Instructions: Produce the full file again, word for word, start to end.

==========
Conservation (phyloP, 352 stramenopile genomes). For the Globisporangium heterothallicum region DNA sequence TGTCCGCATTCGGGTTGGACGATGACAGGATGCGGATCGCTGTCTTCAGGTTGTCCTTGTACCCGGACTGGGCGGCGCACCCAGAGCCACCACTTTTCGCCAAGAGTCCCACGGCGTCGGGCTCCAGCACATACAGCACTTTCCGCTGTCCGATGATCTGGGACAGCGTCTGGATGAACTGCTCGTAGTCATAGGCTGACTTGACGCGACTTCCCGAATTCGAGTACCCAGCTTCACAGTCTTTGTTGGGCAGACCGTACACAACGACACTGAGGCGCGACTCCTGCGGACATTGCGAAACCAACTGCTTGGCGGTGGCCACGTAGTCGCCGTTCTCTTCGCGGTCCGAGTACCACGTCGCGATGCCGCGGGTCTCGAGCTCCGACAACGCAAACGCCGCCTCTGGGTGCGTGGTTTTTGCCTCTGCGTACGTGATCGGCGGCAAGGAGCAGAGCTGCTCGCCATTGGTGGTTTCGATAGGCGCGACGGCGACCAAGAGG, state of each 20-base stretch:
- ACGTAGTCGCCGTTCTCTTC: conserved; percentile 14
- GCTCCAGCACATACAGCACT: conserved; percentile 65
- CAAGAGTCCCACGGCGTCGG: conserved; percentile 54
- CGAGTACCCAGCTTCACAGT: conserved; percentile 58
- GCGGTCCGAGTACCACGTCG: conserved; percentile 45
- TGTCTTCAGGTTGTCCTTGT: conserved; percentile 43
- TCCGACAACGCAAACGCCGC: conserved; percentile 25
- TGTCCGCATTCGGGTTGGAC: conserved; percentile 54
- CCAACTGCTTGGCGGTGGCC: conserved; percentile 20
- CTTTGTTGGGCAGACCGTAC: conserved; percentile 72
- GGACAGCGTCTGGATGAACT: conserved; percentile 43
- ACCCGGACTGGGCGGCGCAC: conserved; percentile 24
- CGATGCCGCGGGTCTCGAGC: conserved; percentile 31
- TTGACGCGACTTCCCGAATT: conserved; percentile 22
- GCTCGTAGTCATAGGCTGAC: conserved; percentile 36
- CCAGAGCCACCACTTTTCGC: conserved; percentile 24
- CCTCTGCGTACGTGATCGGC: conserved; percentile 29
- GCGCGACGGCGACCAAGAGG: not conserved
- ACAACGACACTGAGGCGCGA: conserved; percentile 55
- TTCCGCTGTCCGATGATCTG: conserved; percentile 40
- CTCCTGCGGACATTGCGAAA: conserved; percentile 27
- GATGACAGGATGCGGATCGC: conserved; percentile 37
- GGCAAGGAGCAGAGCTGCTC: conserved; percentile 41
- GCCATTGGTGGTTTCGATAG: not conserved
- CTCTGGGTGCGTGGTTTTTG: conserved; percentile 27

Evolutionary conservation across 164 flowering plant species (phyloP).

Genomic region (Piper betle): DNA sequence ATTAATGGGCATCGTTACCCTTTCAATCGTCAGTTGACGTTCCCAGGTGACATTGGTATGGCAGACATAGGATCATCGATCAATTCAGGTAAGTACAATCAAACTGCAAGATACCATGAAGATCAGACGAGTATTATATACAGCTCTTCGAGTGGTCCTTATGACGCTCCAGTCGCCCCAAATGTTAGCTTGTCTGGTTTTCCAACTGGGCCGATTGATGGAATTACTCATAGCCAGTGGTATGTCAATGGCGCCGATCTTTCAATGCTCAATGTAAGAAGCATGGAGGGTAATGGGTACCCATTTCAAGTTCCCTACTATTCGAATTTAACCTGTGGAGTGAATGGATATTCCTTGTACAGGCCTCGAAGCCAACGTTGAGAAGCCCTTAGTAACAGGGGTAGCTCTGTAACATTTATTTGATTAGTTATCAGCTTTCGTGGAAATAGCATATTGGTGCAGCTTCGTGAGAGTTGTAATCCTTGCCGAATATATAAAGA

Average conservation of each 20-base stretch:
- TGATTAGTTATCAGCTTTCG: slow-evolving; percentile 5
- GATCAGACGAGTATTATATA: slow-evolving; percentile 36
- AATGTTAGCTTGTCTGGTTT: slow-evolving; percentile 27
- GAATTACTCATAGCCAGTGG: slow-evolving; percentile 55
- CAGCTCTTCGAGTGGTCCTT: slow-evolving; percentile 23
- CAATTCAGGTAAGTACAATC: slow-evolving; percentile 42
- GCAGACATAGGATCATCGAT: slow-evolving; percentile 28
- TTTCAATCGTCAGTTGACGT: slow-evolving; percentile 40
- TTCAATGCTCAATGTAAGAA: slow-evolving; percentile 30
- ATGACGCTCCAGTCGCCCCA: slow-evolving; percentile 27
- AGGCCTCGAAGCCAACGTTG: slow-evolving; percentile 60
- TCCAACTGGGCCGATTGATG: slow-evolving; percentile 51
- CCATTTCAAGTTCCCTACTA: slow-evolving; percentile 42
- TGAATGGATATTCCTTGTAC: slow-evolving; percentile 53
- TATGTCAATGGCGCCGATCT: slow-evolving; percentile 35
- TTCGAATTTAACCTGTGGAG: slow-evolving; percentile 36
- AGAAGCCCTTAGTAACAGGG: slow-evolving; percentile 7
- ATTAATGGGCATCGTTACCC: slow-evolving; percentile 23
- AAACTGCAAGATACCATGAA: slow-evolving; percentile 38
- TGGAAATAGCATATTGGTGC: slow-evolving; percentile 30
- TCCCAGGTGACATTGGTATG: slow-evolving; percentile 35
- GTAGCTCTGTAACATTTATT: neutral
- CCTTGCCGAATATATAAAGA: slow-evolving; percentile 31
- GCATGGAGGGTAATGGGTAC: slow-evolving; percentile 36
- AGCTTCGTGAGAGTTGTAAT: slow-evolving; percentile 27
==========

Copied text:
Conservation (phyloP, 352 stramenopile genomes). For the Globisporangium heterothallicum region DNA sequence TGTCCGCATTCGGGTTGGACGATGACAGGATGCGGATCGCTGTCTTCAGGTTGTCCTTGTACCCGGACTGGGCGGCGCACCCAGAGCCACCACTTTTCGCCAAGAGTCCCACGGCGTCGGGCTCCAGCACATACAGCACTTTCCGCTGTCCGATGATCTGGGACAGCGTCTGGATGAACTGCTCGTAGTCATAGGCTGACTTGACGCGACTTCCCGAATTCGAGTACCCAGCTTCACAGTCTTTGTTGGGCAGACCGTACACAACGACACTGAGGCGCGACTCCTGCGGACATTGCGAAACCAACTGCTTGGCGGTGGCCACGTAGTCGCCGTTCTCTTCGCGGTCCGAGTACCACGTCGCGATGCCGCGGGTCTCGAGCTCCGACAACGCAAACGCCGCCTCTGGGTGCGTGGTTTTTGCCTCTGCGTACGTGATCGGCGGCAAGGAGCAGAGCTGCTCGCCATTGGTGGTTTCGATAGGCGCGACGGCGACCAAGAGG, state of each 20-base stretch:
- ACGTAGTCGCCGTTCTCTTC: conserved; percentile 14
- GCTCCAGCACATACAGCACT: conserved; percentile 65
- CAAGAGTCCCACGGCGTCGG: conserved; percentile 54
- CGAGTACCCAGCTTCACAGT: conserved; percentile 58
- GCGGTCCGAGTACCACGTCG: conserved; percentile 45
- TGTCTTCAGGTTGTCCTTGT: conserved; percentile 43
- TCCGACAACGCAAACGCCGC: conserved; percentile 25
- TGTCCGCATTCGGGTTGGAC: conserved; percentile 54
- CCAACTGCTTGGCGGTGGCC: conserved; percentile 20
- CTTTGTTGGGCAGACCGTAC: conserved; percentile 72
- GGACAGCGTCTGGATGAACT: conserved; percentile 43
- ACCCGGACTGGGCGGCGCAC: conserved; percentile 24
- CGATGCCGCGGGTCTCGAGC: conserved; percentile 31
- TTGACGCGACTTCCCGAATT: conserved; percentile 22
- GCTCGTAGTCATAGGCTGAC: conserved; percentile 36
- CCAGAGCCACCACTTTTCGC: conserved; percentile 24
- CCTCTGCGTACGTGATCGGC: conserved; percentile 29
- GCGCGACGGCGACCAAGAGG: not conserved
- ACAACGACACTGAGGCGCGA: conserved; percentile 55
- TTCCGCTGTCCGATGATCTG: conserved; percentile 40
- CTCCTGCGGACATTGCGAAA: conserved; percentile 27
- GATGACAGGATGCGGATCGC: conserved; percentile 37
- GGCAAGGAGCAGAGCTGCTC: conserved; percentile 41
- GCCATTGGTGGTTTCGATAG: not conserved
- CTCTGGGTGCGTGGTTTTTG: conserved; percentile 27

Evolutionary conservation across 164 flowering plant species (phyloP).

Genomic region (Piper betle): DNA sequence ATTAATGGGCATCGTTACCCTTTCAATCGTCAGTTGACGTTCCCAGGTGACATTGGTATGGCAGACATAGGATCATCGATCAATTCAGGTAAGTACAATCAAACTGCAAGATACCATGAAGATCAGACGAGTATTATATACAGCTCTTCGAGTGGTCCTTATGACGCTCCAGTCGCCCCAAATGTTAGCTTGTCTGGTTTTCCAACTGGGCCGATTGATGGAATTACTCATAGCCAGTGGTATGTCAATGGCGCCGATCTTTCAATGCTCAATGTAAGAAGCATGGAGGGTAATGGGTACCCATTTCAAGTTCCCTACTATTCGAATTTAACCTGTGGAGTGAATGGATATTCCTTGTACAGGCCTCGAAGCCAACGTTGAGAAGCCCTTAGTAACAGGGGTAGCTCTGTAACATTTATTTGATTAGTTATCAGCTTTCGTGGAAATAGCATATTGGTGCAGCTTCGTGAGAGTTGTAATCCTTGCCGAATATATAAAGA

Average conservation of each 20-base stretch:
- TGATTAGTTATCAGCTTTCG: slow-evolving; percentile 5
- GATCAGACGAGTATTATATA: slow-evolving; percentile 36
- AATGTTAGCTTGTCTGGTTT: slow-evolving; percentile 27
- GAATTACTCATAGCCAGTGG: slow-evolving; percentile 55
- CAGCTCTTCGAGTGGTCCTT: slow-evolving; percentile 23
- CAATTCAGGTAAGTACAATC: slow-evolving; percentile 42
- GCAGACATAGGATCATCGAT: slow-evolving; percentile 28
- TTTCAATCGTCAGTTGACGT: slow-evolving; percentile 40
- TTCAATGCTCAATGTAAGAA: slow-evolving; percentile 30
- ATGACGCTCCAGTCGCCCCA: slow-evolving; percentile 27
- AGGCCTCGAAGCCAACGTTG: slow-evolving; percentile 60
- TCCAACTGGGCCGATTGATG: slow-evolving; percentile 51
- CCATTTCAAGTTCCCTACTA: slow-evolving; percentile 42
- TGAATGGATATTCCTTGTAC: slow-evolving; percentile 53
- TATGTCAATGGCGCCGATCT: slow-evolving; percentile 35
- TTCGAATTTAACCTGTGGAG: slow-evolving; percentile 36
- AGAAGCCCTTAGTAACAGGG: slow-evolving; percentile 7
- ATTAATGGGCATCGTTACCC: slow-evolving; percentile 23
- AAACTGCAAGATACCATGAA: slow-evolving; percentile 38
- TGGAAATAGCATATTGGTGC: slow-evolving; percentile 30
- TCCCAGGTGACATTGGTATG: slow-evolving; percentile 35
- GTAGCTCTGTAACATTTATT: neutral
- CCTTGCCGAATATATAAAGA: slow-evolving; percentile 31
- GCATGGAGGGTAATGGGTAC: slow-evolving; percentile 36
- AGCTTCGTGAGAGTTGTAAT: slow-evolving; percentile 27